Are you interested in our research topics and would consider an independent fellowship in our group? We are very happy to support suitable candidates for Marie Sklodowska-Curie Fellowships , Newton Fellowships or other independent fellowship schemes. Please get in touch via email to discuss options.
The Extragalactic Dusty Astrophysics group offer opportunities to get involved into our research in the course of a PhD project. Projects may focus on observational and/or theoretical aspects of active galactic nuclei or cosmology. Please check out the Astrogroup's Postgraduate opportunities website. This will include the group's projects as well as other projects by staff members of the astrogroup. Example project offered this year:
Dust storms from supermassive black holes
Actively growing supermassive black holes are the most energetic objects in the universe. It has recently become clear that our standard picture of this growth process is incomplete: While it was considered that the bulk of the dusty gas around the supermassive black hole is distributed in a disk-like configuration, observations at the highest angular resolution in the infrared showed that significant mass is associated with a dusty wind streaming away from the black hole environment. This adds to the known outflows of highly ionised gas that are a common feature in these active galactic nuclei. However, dust is associated with high densities, meaning that these dusty winds may well carry the bulk of the mass in these outflows, providing a long-sought link between black hole growth and powerful feedback into the galaxy.
No current physical model is able to explain the dusty wind features. A favoured mechanism for launching such a wind is optical and ultraviolet radiation pressure from the accretion disk onto the dusty gas, as well as infrared radiation pressure from the dusty gas itself. These processes are not considered in models yet in a self-consistent way since they connect global with local emitting processes, which is very computationally expensive and needs advanced simulation techniques. In the course of the proposed PhD project, you will contribute to a large, ERC-funded effort with the goal of developing a new model for 3-dimensional radiative hydrodynamical simulations of dust and gas around actively growing supermassive black holes. The project will train you in high-performance computing, radiative transfer, hydrodynamics, and statistical interpretation.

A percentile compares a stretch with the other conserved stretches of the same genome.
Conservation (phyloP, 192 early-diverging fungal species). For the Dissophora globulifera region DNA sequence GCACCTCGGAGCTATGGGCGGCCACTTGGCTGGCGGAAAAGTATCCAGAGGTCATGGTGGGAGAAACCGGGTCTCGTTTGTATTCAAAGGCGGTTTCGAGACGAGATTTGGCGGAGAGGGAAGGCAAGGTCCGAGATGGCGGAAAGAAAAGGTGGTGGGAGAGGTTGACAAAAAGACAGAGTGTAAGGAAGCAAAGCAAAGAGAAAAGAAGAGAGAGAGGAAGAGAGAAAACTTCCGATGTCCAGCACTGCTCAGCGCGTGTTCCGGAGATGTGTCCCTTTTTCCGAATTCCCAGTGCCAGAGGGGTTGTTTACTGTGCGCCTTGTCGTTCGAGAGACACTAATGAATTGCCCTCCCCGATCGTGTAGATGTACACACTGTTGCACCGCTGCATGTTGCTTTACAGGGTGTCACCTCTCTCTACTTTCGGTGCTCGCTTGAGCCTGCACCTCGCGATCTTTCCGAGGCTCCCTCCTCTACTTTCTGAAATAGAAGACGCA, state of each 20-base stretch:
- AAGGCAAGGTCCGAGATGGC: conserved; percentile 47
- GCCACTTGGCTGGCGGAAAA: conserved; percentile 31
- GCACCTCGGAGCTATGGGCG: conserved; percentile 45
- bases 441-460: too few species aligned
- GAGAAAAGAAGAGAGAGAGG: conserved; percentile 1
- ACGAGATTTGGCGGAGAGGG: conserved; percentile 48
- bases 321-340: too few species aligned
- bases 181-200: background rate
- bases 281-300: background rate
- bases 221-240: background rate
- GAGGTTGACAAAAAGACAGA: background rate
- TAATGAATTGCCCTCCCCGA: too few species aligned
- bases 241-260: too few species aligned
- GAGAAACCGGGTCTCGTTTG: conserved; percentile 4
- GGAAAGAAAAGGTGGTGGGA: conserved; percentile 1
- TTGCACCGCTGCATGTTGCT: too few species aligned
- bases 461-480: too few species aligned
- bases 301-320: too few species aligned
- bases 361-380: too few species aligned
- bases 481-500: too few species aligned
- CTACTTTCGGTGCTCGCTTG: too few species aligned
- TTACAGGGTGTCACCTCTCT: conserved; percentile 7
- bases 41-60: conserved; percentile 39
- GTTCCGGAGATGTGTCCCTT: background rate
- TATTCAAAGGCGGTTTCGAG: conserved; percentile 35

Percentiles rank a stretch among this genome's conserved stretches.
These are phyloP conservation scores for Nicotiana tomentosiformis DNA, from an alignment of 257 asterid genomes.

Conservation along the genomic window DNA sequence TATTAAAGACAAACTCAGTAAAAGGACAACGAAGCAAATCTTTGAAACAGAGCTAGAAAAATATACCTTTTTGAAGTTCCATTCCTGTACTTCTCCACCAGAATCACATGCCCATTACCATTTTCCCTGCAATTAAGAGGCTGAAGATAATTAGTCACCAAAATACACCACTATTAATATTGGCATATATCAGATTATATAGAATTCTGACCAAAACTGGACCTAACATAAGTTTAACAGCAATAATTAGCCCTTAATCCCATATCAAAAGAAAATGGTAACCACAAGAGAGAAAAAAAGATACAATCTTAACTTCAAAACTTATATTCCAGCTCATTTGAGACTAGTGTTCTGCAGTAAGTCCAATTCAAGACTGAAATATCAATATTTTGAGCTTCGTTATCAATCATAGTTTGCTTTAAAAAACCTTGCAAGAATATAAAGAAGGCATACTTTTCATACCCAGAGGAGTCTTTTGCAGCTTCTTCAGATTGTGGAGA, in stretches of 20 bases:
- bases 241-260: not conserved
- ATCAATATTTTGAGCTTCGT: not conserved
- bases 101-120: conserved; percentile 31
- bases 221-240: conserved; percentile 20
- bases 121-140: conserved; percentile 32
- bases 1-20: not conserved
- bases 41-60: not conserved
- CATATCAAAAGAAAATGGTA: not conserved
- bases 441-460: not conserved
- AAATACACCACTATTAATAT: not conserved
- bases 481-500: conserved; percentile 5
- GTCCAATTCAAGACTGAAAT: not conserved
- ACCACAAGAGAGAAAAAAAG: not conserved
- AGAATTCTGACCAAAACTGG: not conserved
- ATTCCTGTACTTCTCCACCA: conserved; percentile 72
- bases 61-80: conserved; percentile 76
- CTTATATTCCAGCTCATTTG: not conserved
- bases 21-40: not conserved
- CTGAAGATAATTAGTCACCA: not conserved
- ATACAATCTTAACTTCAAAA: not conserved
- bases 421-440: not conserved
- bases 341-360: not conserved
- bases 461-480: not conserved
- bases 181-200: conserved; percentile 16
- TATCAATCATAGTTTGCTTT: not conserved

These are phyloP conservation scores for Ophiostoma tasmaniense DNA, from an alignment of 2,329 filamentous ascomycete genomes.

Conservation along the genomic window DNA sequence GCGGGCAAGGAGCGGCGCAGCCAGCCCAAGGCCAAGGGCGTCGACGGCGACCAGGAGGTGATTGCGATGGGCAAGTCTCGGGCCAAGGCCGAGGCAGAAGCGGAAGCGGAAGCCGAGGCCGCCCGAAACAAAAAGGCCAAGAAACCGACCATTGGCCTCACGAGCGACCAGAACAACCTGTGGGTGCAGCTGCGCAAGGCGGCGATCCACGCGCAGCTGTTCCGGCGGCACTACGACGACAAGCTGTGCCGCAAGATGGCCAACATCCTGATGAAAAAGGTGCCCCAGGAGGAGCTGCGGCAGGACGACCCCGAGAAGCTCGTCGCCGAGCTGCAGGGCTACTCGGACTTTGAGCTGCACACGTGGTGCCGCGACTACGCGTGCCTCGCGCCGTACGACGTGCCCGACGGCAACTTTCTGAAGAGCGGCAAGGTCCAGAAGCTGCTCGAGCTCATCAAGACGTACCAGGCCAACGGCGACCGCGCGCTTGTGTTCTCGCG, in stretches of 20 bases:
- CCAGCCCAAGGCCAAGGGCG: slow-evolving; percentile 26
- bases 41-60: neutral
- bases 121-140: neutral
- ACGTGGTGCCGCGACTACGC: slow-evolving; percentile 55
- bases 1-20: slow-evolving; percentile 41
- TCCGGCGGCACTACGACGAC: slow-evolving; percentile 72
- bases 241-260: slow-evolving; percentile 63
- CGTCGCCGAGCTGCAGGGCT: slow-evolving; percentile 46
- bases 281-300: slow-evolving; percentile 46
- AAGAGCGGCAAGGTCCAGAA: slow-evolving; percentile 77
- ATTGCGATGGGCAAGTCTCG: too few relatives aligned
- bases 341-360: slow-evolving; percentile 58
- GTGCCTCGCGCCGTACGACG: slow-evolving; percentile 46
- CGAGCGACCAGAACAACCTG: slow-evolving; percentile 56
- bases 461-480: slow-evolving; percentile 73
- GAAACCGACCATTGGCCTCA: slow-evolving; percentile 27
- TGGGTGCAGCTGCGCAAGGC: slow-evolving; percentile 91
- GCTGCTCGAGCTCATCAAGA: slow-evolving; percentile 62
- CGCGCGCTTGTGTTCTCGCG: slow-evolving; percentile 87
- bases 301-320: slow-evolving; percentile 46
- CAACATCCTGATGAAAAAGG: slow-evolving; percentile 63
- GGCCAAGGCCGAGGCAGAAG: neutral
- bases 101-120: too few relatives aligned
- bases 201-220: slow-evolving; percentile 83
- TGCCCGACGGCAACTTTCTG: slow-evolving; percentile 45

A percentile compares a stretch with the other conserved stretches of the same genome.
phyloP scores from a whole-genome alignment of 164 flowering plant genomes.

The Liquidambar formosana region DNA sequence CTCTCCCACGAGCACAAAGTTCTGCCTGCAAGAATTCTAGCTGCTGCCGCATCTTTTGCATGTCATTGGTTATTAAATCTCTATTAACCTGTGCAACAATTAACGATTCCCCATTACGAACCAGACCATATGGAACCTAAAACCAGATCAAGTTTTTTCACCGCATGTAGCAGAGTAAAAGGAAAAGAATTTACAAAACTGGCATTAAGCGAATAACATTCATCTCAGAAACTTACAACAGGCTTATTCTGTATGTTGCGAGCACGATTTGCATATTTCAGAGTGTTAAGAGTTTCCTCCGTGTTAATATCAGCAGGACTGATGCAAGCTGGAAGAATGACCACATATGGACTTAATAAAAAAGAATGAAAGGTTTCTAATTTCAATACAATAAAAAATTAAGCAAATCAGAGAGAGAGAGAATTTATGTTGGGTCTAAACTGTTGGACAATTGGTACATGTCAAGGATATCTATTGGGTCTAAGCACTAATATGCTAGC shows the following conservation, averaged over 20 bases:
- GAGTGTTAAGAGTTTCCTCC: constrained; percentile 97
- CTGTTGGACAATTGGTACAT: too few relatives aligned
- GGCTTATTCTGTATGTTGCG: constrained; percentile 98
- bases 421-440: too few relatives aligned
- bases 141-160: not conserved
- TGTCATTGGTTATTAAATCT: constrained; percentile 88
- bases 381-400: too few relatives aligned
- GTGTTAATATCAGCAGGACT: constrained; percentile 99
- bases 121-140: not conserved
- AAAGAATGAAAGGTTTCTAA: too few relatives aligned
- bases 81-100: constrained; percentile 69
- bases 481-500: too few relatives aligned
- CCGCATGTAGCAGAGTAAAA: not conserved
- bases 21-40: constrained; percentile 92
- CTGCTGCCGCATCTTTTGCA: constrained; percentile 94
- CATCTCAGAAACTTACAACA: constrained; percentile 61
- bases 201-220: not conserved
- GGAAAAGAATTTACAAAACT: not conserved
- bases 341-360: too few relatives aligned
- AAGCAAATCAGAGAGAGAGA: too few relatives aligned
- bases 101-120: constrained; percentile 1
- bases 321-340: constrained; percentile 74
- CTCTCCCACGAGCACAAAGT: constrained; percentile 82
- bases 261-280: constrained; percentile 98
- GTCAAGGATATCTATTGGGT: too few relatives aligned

Zooming into the hearts of active galactic nuclei
How do black holes grow and how do they influence their host galaxies in the process? All big galaxies in the universe host a supermassive black hole with millions to billions of solar masses in their centre. We know now that these black holes are fed by accretion of mass from their surrounding and that the growth is tightly connected to the evolution of the host galaxy. However, the exact mechanisms are not fully understood, in part because the mass accretion takes place on very small spatial scales. The resolution power to see these processes is equivalent to resolving the distance to the nearest stars of our sun in galaxies tens of millions of light years away. Since few years, this resolution power is available in the infrared (IR) by making use of the Very Large Telescope Interferometer (VLTI) at Paranal in Chile, where up to four 8m-class telescopes are combined to provide the resolution power of a 130m telescope. Such observations revealed how dusty gas is distributed around the black hole and led to the discovery of a new dusty wind structure that is responsible for the bulk of the IR emission.
A new instrument, MATISSE, is currently being commissioned at the VLTI, which will enable us to reconstruct first real images of the accreting dust and gas. With this instrument, we will get a first panchromatic view of the accretion and outflow of hot and cold gas. In the course of the PhD project, you will be amongst the first to use this instrument for scientific exploitation. You will be trained on interferometry data reduction and modelling, including further development on radiative transfer models.
We also support PhD projects in collaboration with ESO, Europe's flagship optical observatory. These studentship will allow spending time in both Southampton and one of ESO's locations in either Germany or Chile. Application deadlines via the ESO recruitment portal are on 15 May and 15 November of each year. If you are interested in this opportunity, please contact Dr Sebastian Hoenig via email at least one month ahead of the respective deadline. Note that you will have to apply to both the University of Southampton and ESO in this case, and support from the university will be a prerequisite for a succesful application to ESO.